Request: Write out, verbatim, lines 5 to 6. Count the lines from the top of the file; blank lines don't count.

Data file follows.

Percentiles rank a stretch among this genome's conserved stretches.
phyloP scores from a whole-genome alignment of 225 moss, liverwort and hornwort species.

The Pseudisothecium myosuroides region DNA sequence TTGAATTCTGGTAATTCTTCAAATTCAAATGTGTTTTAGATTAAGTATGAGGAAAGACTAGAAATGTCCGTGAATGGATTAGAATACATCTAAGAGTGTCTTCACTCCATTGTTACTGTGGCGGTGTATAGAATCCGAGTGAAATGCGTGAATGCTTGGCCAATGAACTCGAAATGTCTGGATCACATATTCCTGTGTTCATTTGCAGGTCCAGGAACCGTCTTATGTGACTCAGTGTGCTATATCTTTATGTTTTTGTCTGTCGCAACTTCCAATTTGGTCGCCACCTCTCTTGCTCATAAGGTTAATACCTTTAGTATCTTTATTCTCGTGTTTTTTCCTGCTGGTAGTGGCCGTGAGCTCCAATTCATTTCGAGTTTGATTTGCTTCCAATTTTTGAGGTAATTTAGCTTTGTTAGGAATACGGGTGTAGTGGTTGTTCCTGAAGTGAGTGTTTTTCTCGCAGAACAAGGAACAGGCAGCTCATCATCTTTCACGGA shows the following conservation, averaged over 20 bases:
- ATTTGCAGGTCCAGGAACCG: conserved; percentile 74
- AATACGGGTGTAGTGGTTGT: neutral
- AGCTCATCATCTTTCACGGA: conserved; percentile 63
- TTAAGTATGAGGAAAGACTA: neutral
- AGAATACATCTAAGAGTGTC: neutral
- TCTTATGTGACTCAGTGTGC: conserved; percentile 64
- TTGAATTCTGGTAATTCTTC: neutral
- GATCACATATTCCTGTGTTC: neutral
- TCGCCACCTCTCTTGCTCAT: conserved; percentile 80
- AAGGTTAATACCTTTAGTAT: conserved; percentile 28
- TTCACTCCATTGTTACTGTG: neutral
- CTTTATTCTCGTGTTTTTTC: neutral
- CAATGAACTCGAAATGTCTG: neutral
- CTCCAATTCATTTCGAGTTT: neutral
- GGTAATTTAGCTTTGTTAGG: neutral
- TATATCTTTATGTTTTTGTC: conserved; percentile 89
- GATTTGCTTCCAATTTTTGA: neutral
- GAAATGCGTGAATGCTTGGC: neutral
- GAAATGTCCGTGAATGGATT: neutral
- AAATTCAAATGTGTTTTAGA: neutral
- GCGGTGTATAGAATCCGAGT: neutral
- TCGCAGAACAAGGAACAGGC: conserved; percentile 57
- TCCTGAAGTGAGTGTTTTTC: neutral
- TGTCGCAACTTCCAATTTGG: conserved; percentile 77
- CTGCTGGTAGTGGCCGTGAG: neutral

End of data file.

- AATACGGGTGTAGTGGTTGT: neutral
- AGCTCATCATCTTTCACGGA: conserved; percentile 63